Thursday, March 7, 2013

Those Places Thursday: Live Oak School, ABT 1918

In late 1908, Breathless' maternal grandparents, Tandy Clayton and Nancy Flora "Nannie" Jones Moore, moved from a 20-acre farm near Azle, northwest of Fort Worth, to an 80-acre plot a few miles south in what is now Parker County*, near its eastern border with Tarrant County, sometime after the death of oldest daughter Velma E. Moore (1903-1908) from diphtheria.

The land the Moores rented had a log cabin located near Little Silver Creek, which ran through the property.  The creek fed into (Big) Silver Creek.  The two join just north of the intersection of today's Roseburg and F.M. 1886.  The cabin had served as slave quarters on a former cotton plantation owned by Rufus B. Hagood, who was leasing out the plots.  Here's what Breathless' mother Jewel Moore remembers about the cabin:

The family lived near enough to the Live Oak School that the children could walk to it.  So that they would not have to walk the long way around a fenced pasture to get there, Tandy asked and received permission from Hagood to build a trestle over the barbed wire fence.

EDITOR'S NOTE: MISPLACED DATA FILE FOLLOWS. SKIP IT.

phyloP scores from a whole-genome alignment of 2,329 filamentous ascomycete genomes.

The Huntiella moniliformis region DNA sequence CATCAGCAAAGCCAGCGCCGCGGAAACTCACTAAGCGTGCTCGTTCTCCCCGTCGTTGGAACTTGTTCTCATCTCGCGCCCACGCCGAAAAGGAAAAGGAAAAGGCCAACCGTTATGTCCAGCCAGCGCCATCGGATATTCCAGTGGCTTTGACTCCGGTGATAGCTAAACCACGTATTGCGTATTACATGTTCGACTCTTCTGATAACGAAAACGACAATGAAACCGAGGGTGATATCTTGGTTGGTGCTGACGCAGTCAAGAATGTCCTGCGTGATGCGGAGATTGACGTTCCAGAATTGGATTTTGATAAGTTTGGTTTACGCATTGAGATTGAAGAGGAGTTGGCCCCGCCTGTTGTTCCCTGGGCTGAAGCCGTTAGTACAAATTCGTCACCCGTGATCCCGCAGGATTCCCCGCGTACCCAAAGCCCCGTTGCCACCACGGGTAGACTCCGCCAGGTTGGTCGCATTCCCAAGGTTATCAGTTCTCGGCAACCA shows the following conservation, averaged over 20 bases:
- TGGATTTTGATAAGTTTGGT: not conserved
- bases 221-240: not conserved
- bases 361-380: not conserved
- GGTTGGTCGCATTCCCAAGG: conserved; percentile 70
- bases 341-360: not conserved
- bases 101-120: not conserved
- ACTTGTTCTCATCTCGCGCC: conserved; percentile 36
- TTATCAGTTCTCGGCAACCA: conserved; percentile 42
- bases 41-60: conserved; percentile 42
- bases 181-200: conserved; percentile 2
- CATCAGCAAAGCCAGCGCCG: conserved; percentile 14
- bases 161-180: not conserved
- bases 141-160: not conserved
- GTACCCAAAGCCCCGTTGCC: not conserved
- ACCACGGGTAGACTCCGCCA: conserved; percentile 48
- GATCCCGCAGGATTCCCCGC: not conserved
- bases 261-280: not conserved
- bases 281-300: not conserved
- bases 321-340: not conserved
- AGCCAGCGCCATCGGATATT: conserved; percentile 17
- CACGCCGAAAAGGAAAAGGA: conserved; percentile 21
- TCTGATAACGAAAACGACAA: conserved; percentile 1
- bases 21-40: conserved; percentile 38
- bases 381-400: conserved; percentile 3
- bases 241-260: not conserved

The photo at the top of the page is of children who were attending the one-room Live Oak School around 1918.  Identified in the photo are Breathless' aunts Ivis Moore Mew (1905-2004), Ruby Clayton Moore Albillar (1908-1967), Beulah Mabel "Mabel" Moore (1910-1932), and Audie Ruth Moore Cook (1911-1969); Jewel Moore Gresham (1914-1994), his mother, is not in the photo because she was too young to go to school.  Oldest child and son Thomas Gurth Moore (1902-1935) had probably finished his schooling by this time.  The family moved to Oklahoma the following year.

I wondered if the Live Oak School building might still be standing.  Alas, it is not.  I found the front-page article at left via the Portal to Texas History.  A Sweetwater, Texas, newspaper picked up a Fort Worth story about the school building being sold at auction for lumber in 1938.  The school had been built in 1895.

Mabel, Audie, and Jewel were all born in the log cabin near Little Silver Creek.  I was puzzled because the location seems to be in Parker County, but Jewel's birth certificate says she was born in Tarrant County.  Turns out there was a long-standing dispute about the border between Parker and Tarrant counties that was not resolved until 1965, so the log cabin birthplace may have been in Tarrant County originally.

© Amanda Pape - 2013 - click here to e-mail me.

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